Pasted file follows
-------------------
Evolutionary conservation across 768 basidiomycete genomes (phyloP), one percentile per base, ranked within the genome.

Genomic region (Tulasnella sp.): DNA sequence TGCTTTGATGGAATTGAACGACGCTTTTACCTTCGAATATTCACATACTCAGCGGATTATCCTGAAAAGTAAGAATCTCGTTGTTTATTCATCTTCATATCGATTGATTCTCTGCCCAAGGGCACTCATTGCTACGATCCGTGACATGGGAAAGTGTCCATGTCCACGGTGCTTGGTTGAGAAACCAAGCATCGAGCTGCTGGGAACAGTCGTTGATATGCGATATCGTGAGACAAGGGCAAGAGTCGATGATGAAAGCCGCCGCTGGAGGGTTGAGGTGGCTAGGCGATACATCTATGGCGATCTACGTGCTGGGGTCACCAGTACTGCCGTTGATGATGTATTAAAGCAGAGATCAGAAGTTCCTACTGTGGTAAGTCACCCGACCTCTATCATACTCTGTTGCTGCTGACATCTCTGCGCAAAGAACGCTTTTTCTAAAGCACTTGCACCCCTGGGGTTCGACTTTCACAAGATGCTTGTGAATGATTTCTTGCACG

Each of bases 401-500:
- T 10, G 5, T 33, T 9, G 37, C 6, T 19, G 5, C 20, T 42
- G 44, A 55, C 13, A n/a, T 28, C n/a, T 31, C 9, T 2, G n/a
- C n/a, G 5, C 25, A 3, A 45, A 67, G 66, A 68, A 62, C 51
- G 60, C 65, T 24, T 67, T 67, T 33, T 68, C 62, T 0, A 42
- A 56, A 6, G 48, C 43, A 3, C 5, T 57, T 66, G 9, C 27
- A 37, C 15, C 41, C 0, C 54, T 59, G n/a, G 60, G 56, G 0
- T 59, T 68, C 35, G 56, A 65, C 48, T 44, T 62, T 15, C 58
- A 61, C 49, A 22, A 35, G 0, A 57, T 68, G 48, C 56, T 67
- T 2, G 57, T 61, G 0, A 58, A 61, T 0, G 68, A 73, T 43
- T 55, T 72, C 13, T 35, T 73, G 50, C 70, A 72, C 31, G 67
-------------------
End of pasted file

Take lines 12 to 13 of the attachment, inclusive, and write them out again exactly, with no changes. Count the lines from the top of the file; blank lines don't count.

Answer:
- T 2, G 57, T 61, G 0, A 58, A 61, T 0, G 68, A 73, T 43
- T 55, T 72, C 13, T 35, T 73, G 50, C 70, A 72, C 31, G 67